I'm glad you brought up the foot sweep because that leads me into Steve Mocco. He's got an amazing wrestling base and a judo background. He uses foot sweeps in wrestling. How rare is that: to find someone who is that good of a wrestler and good enough to incorporate successful foot sweeps?


You kind of hit it on the head. I don't know too much about him, but I'll just say that when someone has a certain skill, say, they have a really good single and all those transitions, and a double. And they do it in competition and it works very well for them, they may never accidentally stumble upon a foot sweeps. Because I know wrestlers do foot sweeps. They actually have wrestling foot sweeps. It's not just judoka. But I know a lot of wrestlers who don't do foot sweeps.

It's almost like, it's the chimpanzee, when they're searching for those insects where they lick this little leaf thing, they stick it in the thing, and bugs get caught to it and they pull it out and they're eating them. Well, certain tribes of the same species have not learned that. And I think that's all it is. They may have even seen it happen in the gym, but they just never tried it.

People have tendencies. They kind of stumble upon certain things. And I've seen wrestlers who use foot sweeps really well with their wrestling. You go to maybe even genetics: how open minded is the fighter? Are they willing to try new things?

We're doing a 360 going back to Ronda Rousey and I think that's what needs to prove the test of time: is she going to make the adjustments that may be needed if she's not so overwhelmingly strong and powerful and good facing an opponent that can actually give her a decision? You put aside coaching because everyone's like 'Well, didn't you coach him to do that?' Well, I tried. Sometimes it's a failure of coaching. Sometimes it's a failure of open mindedness. That actual individual has to be open minded to try new things and drill new things and step outside themselves.

This goes back to Tiger Woods. He changed his swing when he was on top because he wanted to be the greatest ever. He switched a tiny little detail in his swing to be the greatest ever. To an extent, it comes down to the character and personality of the individual.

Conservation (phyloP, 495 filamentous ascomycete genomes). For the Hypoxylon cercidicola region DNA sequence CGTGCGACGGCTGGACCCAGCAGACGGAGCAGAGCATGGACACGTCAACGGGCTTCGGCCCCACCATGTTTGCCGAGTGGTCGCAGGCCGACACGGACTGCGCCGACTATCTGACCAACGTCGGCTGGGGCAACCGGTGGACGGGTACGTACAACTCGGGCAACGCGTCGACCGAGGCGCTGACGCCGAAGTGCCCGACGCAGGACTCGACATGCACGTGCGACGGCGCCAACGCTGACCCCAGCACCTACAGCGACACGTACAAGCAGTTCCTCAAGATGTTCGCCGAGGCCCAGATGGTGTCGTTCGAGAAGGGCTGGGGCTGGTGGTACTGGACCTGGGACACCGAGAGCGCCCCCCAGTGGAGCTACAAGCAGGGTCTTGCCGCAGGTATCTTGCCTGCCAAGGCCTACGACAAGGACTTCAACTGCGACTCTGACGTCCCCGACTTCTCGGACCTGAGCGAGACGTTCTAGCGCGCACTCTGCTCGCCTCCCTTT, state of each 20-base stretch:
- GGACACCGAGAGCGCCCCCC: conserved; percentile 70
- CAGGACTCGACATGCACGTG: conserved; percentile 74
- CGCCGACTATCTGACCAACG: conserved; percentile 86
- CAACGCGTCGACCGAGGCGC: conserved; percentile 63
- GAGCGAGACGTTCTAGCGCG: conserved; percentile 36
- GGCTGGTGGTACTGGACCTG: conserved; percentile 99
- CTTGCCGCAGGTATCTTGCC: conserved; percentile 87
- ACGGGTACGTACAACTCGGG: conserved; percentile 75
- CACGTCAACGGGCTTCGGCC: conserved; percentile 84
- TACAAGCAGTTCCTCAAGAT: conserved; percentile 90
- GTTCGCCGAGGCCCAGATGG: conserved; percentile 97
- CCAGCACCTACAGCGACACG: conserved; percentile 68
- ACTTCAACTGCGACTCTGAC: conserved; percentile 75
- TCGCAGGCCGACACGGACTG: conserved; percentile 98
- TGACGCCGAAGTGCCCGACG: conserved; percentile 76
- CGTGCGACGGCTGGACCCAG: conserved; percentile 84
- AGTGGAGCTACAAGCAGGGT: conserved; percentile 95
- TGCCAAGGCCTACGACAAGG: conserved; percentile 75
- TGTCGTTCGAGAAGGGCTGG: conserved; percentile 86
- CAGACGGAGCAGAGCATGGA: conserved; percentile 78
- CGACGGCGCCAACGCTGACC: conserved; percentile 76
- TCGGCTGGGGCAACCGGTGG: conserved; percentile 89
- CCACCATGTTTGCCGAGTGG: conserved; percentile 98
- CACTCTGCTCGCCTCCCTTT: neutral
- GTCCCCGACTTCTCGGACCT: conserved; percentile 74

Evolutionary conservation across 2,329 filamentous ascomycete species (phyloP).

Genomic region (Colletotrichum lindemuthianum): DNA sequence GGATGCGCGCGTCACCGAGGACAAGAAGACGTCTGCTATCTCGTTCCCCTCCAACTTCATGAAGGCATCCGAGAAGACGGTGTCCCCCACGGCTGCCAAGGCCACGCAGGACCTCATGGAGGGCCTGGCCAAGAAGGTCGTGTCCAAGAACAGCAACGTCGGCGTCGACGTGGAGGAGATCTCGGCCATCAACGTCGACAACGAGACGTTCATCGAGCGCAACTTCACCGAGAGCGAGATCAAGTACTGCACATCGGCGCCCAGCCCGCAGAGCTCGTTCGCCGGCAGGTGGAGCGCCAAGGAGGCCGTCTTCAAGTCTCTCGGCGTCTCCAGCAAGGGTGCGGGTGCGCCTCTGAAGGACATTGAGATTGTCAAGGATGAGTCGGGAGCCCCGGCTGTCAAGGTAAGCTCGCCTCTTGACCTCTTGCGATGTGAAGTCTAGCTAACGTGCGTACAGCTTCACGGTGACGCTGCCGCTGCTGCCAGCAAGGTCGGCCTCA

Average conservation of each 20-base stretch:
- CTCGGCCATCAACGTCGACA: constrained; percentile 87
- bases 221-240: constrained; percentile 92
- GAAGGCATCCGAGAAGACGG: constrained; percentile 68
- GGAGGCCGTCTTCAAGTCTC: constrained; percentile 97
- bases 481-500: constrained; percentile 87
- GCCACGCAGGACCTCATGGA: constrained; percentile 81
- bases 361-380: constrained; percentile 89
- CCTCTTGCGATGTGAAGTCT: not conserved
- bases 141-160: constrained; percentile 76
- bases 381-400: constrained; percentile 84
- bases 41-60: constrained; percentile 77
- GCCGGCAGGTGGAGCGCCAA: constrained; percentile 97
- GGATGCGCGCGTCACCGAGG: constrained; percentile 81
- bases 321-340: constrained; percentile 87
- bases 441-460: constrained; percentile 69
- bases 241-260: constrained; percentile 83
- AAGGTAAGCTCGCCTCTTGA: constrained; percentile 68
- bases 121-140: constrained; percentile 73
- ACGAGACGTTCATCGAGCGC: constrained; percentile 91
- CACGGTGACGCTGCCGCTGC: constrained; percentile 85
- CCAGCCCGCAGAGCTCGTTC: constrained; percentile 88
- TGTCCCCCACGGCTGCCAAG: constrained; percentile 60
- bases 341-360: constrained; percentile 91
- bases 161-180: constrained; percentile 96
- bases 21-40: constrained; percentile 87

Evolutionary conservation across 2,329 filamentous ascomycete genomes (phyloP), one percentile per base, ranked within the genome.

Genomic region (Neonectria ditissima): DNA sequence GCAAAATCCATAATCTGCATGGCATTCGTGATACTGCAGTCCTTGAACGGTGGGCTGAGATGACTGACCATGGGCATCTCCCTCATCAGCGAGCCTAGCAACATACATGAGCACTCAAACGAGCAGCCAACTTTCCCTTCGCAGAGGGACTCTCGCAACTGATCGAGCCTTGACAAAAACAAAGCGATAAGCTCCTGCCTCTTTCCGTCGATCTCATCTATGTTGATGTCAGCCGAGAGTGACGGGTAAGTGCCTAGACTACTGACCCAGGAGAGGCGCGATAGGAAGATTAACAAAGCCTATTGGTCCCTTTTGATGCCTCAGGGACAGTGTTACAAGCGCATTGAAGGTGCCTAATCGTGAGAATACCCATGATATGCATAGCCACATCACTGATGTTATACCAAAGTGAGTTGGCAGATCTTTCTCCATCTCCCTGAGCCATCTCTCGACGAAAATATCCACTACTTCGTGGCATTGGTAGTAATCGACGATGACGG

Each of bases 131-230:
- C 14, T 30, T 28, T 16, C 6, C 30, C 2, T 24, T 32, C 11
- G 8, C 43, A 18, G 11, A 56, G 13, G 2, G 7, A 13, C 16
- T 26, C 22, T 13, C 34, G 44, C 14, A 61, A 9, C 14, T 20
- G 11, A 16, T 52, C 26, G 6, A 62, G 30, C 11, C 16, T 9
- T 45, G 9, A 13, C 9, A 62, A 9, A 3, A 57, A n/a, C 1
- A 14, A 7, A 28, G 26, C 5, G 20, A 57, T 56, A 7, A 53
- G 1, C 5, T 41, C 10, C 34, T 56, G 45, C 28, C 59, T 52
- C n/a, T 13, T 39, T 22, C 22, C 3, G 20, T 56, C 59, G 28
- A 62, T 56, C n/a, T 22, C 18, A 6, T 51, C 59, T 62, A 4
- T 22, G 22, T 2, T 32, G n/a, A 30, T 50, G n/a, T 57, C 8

I often hear that sport jiu-jitsu isn't just full of bad athletes, but that is doesn't lean on a competitor to be a superb athlete for success. The opposite is certainly true of wrestling and judo. Is that a fair or accurate criticism of jiu-jitsu in your judgement?

It's not a shortcoming, it's almost like are the mountains a shortcoming of Colorado? No. It's just part of Colorado.

But wouldn't jiu-jitsu be better served by a greater emphasis on athleticism?

It's going towards that a little bit, but it's the nature of the beast. Remember, rules dictate behavior. For example, 15 years ago when I started jiu-jitsu, you could stall and get away with it. You can score your two points and stall for 8 minutes. I've seen it. It's happened to me. Over and over again. Well, if you can stall, there's less scrambles. If there's less scrambles, there's less development of athletic movement and quick movement and situational awareness.

Judo has scrambles all over the place. Wrestling has scrambles all the time. When those people are scrambling, that's a type of stamina you need to win a wrestling match. These are natural tendencies.

Now, things are changing in jiu-jitsu, but it's kinda the nature of the beast. If you're not doing anything standing - it's almost all ground - you're going to develop a guy who's just as athletic, generally speaking, as a wrestler.

If I were in a street fight, I'd much rather fight a jiu-jitsu stylist than a wrestler who's going to double leg me through a window, you know what I mean? It's the nature of the beast. Rules always dictate behavior.

Let's circle back to Rousey as the focal point of the discussion. What is the blueprint for beating Rousey? Is it someone who is a high-level jiu-jitsu grappler or would it be something else?

Just look at her fight. The fight's almost always over when she gets the clinch and takes the opponent down, gets her to where she wants her, finishes her. So, you gotta out-clinch her. Yeah, good footwork would be awesome, but you're going to get in the clinch. Well, you've gotta out-clinch her. You have to break free, get her tired. Once she's tired, who knows what's going to happen? A lot of fighters who keep winning, they get punched in the face and then the second that doubt enters the mind, that's the experience.

It happened to GSP, it happens to everybody. Once they have a 'Man, I can't get ahold of this person. This is not how I envisioned it last night when I went to bed. I thought I was going to get my hands on them, put them to the ground and armbar them'. Once you disrupt that, you have a chance, but if you're not equipped with the proper tools or athleticism or training, then it's going to be very, very difficult because she's so far ahead.